Table of contents
Versioning is the process of assigning a label (usually a unique number) to software [→] at a given time to mark a completed stage in its development.
No new features or code will be added to this version of the software. The same thing happens to newer versions of the software. This way developers can move between versions.
Use Cases and Examples
Versioning acts just like timestamps [→] in movies. It allows you to go back and forth between different stages of your software.
Version control [→] tools make it easy to move between versions of your software without necessarily creating duplicate copies.
Working with versioned software helps customers follow up with software improvements and know when and if they should upgrade.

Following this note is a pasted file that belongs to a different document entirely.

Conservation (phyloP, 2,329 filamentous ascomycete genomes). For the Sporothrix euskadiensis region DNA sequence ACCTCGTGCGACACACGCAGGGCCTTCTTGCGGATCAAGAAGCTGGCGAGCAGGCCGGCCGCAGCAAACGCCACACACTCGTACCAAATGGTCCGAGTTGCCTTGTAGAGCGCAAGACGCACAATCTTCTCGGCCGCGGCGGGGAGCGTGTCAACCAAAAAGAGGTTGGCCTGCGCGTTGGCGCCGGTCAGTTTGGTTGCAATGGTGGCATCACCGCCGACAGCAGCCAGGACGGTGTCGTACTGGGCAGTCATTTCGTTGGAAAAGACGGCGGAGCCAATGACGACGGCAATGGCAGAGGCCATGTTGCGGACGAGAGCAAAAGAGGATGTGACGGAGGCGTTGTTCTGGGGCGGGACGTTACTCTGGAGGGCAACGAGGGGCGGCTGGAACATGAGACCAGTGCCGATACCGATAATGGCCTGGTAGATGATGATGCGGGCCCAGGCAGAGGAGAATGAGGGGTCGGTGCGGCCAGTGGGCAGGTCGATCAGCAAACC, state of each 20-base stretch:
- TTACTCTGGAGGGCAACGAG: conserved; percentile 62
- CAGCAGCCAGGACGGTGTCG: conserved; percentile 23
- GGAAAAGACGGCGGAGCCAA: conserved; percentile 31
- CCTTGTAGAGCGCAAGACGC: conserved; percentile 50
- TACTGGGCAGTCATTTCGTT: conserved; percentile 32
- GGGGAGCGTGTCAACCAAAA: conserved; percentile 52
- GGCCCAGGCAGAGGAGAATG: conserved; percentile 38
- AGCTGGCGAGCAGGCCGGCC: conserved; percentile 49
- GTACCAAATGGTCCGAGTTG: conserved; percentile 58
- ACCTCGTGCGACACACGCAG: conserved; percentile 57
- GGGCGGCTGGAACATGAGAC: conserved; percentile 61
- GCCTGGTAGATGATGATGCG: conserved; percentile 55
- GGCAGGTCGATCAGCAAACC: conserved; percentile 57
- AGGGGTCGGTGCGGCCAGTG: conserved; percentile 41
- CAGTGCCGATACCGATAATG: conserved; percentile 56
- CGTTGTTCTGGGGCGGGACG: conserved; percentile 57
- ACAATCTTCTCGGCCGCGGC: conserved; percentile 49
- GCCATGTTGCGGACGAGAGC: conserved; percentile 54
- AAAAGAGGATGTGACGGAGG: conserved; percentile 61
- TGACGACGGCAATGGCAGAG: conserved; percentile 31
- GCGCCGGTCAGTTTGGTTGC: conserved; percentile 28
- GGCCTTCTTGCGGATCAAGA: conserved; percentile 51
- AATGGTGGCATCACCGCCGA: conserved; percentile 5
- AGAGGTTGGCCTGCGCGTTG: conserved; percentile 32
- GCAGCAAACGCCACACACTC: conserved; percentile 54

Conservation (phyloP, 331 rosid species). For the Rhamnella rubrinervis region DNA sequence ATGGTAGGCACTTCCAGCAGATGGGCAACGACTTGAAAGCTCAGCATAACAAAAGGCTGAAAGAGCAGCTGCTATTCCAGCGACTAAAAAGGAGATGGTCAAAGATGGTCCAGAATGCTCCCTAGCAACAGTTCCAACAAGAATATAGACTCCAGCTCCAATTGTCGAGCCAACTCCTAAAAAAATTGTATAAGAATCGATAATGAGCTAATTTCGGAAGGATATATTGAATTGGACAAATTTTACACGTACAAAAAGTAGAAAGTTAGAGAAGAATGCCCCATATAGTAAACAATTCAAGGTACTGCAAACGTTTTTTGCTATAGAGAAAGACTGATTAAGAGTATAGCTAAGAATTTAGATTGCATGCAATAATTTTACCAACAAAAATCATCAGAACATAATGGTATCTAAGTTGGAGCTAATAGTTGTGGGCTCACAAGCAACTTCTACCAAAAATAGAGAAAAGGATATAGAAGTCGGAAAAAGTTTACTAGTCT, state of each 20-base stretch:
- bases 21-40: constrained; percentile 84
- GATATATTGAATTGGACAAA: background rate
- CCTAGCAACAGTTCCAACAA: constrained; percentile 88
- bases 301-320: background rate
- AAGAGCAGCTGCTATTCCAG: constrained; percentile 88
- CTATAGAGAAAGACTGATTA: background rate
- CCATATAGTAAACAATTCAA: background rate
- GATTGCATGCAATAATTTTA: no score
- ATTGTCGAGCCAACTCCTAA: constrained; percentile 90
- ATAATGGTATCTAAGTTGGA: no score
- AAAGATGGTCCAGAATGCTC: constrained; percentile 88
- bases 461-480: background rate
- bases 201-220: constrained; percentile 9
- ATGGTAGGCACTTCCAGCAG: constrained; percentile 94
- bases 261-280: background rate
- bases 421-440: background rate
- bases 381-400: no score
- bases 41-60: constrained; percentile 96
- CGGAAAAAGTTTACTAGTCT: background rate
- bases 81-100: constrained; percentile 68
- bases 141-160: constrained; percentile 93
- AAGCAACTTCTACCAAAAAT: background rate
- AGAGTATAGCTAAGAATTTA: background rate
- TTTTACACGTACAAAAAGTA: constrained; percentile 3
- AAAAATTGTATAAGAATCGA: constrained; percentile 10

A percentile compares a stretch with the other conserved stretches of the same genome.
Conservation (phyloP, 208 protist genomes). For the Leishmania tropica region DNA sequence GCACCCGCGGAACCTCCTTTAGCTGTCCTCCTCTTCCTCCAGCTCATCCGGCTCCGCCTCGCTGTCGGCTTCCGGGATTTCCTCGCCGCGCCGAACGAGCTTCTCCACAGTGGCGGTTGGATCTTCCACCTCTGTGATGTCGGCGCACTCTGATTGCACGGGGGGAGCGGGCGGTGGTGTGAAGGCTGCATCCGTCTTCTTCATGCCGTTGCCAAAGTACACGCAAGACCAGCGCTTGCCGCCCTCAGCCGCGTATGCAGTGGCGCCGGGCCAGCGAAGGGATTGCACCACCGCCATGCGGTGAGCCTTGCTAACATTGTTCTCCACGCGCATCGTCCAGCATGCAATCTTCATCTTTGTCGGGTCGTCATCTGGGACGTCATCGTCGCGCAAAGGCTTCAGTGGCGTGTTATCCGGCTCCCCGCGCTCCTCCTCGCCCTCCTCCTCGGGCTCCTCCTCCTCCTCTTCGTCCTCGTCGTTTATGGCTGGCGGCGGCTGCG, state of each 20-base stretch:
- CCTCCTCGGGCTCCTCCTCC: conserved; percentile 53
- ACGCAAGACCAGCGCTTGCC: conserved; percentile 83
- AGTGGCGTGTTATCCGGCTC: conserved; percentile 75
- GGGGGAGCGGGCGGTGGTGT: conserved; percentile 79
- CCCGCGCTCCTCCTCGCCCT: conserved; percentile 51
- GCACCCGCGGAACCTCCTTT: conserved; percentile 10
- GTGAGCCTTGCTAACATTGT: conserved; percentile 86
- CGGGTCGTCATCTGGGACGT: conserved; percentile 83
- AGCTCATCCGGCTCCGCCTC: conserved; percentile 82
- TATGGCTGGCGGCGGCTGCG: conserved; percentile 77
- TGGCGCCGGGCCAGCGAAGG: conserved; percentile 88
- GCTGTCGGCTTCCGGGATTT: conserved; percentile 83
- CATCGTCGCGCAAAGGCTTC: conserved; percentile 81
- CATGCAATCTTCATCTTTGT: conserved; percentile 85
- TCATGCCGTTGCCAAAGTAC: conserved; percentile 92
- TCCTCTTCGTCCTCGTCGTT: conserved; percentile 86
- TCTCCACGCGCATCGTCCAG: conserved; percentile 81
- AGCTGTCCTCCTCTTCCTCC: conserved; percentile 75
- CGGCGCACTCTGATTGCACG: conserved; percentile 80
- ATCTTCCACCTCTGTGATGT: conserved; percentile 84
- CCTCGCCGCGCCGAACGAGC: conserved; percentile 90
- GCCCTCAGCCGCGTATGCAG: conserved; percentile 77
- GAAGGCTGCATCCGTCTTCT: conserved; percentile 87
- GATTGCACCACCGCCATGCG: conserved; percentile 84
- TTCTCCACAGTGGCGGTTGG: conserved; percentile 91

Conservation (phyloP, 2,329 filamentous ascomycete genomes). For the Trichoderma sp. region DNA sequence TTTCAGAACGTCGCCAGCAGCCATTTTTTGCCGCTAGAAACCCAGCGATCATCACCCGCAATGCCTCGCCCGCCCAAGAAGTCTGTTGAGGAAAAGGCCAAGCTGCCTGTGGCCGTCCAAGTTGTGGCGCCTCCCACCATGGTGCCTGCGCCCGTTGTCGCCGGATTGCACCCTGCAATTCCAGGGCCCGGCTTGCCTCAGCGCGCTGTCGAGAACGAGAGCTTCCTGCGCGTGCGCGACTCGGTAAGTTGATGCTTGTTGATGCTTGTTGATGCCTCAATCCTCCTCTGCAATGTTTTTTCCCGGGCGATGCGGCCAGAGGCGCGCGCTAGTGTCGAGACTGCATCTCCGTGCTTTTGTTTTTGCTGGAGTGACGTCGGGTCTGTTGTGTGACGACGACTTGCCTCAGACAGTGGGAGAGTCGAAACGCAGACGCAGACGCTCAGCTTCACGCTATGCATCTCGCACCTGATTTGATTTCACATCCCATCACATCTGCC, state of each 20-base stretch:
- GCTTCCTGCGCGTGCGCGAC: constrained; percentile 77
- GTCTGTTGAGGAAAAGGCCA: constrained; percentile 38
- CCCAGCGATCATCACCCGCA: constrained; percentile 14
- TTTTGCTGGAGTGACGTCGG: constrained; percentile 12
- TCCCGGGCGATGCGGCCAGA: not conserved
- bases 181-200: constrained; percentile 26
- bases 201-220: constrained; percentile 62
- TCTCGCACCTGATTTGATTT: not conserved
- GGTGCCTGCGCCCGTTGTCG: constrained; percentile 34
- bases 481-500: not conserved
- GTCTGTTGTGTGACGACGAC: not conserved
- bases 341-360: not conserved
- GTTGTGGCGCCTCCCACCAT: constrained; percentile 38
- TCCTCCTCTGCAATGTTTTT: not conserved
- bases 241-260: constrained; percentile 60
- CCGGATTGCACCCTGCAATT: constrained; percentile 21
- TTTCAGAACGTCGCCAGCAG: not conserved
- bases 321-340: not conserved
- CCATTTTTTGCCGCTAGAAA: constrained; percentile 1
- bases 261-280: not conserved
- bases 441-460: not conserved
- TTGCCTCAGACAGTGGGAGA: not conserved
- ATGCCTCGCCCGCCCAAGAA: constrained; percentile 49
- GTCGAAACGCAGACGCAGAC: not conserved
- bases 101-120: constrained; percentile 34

Software teams can also move back to older versions if a newer version appears to be defective.
There are different types of versioning approaches. One popular type is Semver [→].
Versioning is sometimes used to mark the release of new features or fixes to a software system.
Here is another article you might like 😊 "What Is Work In Progress (WIP)?"